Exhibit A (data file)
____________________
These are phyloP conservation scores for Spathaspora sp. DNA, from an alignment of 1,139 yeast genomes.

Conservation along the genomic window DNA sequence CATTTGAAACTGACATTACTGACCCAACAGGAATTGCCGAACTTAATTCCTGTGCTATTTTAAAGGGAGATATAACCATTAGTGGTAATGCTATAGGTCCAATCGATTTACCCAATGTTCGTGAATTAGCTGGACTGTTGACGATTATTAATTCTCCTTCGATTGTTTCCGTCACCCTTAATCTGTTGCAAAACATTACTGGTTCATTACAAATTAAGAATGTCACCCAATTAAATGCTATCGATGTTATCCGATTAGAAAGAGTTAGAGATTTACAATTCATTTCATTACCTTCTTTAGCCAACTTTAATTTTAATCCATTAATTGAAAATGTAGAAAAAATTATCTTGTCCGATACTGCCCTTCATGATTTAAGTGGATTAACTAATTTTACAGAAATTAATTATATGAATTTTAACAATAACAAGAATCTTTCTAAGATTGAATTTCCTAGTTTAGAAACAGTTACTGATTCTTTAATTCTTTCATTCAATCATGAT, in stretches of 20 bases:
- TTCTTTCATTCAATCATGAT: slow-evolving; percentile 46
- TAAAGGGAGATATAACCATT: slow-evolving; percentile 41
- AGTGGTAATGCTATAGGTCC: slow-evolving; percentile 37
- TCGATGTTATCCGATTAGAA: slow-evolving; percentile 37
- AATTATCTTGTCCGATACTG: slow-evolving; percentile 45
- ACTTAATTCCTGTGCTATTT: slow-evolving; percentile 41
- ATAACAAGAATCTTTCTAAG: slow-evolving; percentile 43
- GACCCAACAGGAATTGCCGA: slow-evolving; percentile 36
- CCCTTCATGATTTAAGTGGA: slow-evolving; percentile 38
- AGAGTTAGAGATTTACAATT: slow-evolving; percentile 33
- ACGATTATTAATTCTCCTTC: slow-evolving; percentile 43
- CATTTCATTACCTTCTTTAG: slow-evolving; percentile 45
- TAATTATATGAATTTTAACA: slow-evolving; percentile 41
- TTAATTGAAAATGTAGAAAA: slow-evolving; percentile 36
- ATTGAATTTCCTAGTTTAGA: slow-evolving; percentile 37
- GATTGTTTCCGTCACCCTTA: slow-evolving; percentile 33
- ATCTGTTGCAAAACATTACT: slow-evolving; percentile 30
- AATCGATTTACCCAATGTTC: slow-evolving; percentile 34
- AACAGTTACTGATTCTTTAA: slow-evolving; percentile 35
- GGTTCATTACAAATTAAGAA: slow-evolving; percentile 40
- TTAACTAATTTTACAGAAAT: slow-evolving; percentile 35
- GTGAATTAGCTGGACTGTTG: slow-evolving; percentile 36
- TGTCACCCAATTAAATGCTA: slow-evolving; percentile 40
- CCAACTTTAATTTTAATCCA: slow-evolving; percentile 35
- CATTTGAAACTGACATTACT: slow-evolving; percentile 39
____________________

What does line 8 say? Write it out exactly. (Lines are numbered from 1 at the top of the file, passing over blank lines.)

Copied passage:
- ACTTAATTCCTGTGCTATTT: slow-evolving; percentile 41